Marta knows that could have been her.

Kyiv is not all the family left behind. A new home, designed by Marta’s mother, had been waiting for the family in Bucha, just outside the capital. There are woods nearby, with trails for hiking and chances for mushroom and berry picking.

Now the Russian occupiers have pulled back, leaving some of the war’s worst horrors in their wake, and the family doesn’t know if their dream home was left intact. They want to stay in Ukraine, but they have no long-term plan. Marta and her husband are doctors and want to stay and help. For now, they live day to day. The elder son, six-year-old Nazar, continues his schooling online.

Though he knows better, sometimes he asks to return home to Kyiv. “I want my normal life,” he said.

Marta does, too. “I want to have my children to have their own rooms with their Legos, with their different pencils,” she said.

The boy curls up and kisses his mother’s belly, a comfort for her and a greeting for his sister. “I hope he’ll like her when she’ll be crying,” Marta said.

Hours later, just after sunset, the air raid siren wails. The family, like many others here, doesn’t go to the shelter. Marta sits in a puffy coat on the swings, alone in the dusk, while Nazar plays.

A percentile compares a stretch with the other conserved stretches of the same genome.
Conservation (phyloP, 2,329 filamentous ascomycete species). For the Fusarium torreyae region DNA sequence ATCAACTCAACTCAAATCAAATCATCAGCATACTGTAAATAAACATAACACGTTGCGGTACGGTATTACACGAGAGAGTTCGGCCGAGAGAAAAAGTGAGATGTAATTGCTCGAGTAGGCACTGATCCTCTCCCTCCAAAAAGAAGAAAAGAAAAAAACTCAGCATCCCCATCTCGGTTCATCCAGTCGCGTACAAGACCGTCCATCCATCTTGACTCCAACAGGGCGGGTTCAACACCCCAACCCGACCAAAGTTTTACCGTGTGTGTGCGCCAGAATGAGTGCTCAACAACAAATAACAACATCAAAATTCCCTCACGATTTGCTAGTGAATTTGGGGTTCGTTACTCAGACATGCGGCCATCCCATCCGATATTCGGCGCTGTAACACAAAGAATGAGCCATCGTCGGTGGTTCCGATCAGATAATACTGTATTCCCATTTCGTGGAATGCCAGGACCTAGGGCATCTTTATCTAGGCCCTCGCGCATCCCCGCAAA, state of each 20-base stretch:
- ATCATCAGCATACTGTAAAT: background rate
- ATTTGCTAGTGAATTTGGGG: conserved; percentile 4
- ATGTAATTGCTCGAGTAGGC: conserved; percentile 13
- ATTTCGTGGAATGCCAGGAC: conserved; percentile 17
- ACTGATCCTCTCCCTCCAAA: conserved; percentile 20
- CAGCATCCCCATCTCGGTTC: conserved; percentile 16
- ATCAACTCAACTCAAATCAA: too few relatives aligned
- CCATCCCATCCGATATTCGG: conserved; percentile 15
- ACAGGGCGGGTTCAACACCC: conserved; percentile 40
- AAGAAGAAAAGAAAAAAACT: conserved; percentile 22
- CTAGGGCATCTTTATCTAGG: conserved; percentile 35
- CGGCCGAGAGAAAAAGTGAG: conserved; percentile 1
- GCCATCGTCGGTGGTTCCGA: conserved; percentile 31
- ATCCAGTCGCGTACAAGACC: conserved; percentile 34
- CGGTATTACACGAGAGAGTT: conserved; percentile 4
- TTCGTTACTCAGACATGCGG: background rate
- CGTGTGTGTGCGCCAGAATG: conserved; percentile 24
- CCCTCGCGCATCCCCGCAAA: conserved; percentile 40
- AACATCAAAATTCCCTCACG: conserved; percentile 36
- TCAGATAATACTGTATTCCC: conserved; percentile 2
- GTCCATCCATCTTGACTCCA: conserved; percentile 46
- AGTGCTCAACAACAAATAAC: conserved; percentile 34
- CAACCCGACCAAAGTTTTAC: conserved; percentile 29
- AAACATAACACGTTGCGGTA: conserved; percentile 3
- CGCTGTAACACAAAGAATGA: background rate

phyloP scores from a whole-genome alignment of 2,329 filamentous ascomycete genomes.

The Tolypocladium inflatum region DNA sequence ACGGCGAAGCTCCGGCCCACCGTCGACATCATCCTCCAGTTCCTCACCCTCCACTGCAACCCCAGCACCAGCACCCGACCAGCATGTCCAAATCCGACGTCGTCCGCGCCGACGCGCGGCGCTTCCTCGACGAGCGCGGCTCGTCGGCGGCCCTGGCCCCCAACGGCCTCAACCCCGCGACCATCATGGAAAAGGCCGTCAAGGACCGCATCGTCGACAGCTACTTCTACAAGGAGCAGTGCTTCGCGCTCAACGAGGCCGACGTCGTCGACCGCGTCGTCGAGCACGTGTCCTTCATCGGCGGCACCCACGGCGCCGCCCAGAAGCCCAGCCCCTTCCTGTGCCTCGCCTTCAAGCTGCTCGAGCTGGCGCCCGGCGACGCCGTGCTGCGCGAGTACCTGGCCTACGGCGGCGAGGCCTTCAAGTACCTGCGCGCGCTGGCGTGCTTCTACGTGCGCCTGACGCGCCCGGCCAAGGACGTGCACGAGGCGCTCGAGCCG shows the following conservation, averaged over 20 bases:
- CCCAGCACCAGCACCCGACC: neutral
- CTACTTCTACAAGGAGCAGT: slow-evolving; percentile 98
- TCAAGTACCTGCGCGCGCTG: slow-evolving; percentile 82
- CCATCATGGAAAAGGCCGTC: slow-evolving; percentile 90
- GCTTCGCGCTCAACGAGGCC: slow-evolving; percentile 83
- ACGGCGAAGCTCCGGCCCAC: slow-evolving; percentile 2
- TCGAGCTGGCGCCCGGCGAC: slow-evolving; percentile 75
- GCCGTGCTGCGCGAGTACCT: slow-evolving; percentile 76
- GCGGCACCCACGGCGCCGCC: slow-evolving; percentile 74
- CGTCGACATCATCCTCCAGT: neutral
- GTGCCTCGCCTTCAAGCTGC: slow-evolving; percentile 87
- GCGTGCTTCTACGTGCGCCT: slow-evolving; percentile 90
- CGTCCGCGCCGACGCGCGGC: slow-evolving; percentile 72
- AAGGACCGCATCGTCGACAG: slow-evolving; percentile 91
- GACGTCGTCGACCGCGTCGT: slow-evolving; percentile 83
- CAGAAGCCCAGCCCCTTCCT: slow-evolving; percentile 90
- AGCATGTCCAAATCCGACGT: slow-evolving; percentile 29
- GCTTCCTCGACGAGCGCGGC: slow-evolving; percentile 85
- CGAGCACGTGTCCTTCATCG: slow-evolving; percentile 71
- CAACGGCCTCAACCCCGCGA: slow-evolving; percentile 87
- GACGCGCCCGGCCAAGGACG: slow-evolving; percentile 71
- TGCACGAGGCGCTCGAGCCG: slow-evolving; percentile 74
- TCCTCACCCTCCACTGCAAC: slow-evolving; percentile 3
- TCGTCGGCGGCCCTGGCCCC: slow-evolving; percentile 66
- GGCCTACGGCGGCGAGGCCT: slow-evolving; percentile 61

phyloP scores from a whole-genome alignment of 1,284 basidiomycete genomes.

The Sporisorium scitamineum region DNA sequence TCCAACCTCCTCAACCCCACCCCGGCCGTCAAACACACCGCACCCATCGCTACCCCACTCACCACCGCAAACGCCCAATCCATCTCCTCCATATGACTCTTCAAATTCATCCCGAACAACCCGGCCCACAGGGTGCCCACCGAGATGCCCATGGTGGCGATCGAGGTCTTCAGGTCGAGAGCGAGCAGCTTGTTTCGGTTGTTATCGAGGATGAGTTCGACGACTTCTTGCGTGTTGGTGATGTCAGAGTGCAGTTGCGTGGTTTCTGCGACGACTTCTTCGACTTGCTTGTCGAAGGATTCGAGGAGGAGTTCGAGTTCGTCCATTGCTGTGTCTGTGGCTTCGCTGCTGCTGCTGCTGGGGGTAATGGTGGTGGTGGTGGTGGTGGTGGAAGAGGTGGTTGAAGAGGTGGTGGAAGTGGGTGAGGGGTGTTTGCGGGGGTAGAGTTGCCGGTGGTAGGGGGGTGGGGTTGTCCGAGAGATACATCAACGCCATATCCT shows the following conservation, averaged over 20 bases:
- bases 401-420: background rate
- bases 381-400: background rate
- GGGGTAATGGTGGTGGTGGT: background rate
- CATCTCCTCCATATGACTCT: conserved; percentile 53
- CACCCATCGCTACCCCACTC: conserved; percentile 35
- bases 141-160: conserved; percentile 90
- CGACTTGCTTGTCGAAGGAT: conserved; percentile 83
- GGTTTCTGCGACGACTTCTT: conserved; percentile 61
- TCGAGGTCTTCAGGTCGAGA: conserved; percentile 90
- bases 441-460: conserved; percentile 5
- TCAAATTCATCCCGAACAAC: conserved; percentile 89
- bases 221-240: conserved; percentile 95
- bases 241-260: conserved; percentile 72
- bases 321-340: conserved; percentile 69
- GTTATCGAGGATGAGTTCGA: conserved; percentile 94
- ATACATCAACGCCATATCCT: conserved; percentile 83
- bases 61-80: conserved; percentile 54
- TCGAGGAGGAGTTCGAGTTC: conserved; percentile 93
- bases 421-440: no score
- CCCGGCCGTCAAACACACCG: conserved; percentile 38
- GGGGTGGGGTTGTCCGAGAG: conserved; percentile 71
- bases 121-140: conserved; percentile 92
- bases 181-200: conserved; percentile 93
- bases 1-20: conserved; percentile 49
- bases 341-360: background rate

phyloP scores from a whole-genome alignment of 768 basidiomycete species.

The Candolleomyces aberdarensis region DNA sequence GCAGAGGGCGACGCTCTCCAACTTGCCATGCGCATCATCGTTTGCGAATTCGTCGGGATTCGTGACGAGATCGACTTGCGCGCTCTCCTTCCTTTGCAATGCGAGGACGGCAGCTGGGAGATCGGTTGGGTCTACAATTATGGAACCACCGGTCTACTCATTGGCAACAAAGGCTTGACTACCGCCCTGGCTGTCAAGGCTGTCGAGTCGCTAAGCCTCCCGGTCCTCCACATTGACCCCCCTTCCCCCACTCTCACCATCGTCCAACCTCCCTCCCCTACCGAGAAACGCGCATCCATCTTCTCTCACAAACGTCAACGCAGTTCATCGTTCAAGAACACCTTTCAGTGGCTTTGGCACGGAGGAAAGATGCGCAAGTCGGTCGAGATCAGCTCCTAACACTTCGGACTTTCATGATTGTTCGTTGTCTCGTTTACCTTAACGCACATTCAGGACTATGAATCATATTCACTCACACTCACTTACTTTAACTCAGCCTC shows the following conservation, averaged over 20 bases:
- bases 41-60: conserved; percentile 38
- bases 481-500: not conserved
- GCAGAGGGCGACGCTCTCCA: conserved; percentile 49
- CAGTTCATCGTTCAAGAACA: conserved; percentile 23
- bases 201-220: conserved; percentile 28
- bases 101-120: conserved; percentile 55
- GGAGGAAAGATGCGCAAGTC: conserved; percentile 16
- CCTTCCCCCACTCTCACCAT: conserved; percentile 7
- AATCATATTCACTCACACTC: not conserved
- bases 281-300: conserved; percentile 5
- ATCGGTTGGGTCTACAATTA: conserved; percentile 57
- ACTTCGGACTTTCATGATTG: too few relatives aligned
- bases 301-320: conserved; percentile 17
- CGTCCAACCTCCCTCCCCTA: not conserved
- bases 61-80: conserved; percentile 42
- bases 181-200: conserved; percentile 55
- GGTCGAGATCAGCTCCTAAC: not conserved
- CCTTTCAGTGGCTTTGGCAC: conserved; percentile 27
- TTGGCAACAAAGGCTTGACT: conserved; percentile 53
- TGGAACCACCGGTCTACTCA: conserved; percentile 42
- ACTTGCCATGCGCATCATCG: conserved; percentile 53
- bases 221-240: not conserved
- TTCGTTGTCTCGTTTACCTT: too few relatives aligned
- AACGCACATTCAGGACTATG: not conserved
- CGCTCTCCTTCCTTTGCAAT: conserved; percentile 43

Iryna Sanina, 33, speaks in a stairwell on a concrete landing between floors. She leans on her husband, Volodymyr, and wears the only sweater she took with her when they fled Irpin.

She has fuzzy slippers and her ankles are bare, even when she steps outside in the freezing weather.

Her eyes filled with tears as she told her story. She and her husband were trapped for days between Ukrainian and Russian forces, quickly learning to distinguish between incoming and outgoing fire. The bridge to safety was destroyed by the Ukrainian side to slow the Russian advance. Even though her husband insisted that she leave, she wanted to stay.

They hid in a basement shelter in the yard. Whenever the shelling eased, they climbed out to shout to their neighbours, checking to see whether they were alive.

Volodymyr stayed in Irpin longer than she did, helping with evacuations, but it was a struggle; tyres were quickly shredded by shrapnel on the ground. With communications out, Iryna could reach him only by text message. “I could see he received the messages, but he couldn’t answer,” she said. “I didn’t know for days about his fate, and it was terrifying.”

Eventually, elderly neighbours persuaded him to leave for the sake of his 14-year-old son. The boy now shelters three hours away from Lviv with his grandmother, in a safer place with no air raid sirens at all.

Iryna and Volodymyr share their sixth-floor apartment with four other adults from Irpin, all of them colleagues at the drug company where the couple works. It’s very difficult to live with others, Iryna said, but “we know a lot of people lost everything”.

The couple don’t want to let others know they come from Irpin. They don’t want to look like victims. They want to go home, no matter how devastated it is, and rebuild.

More than anything, said Iryna, “I want to go back and wake up on February 24”, before it all began. She is in tears again.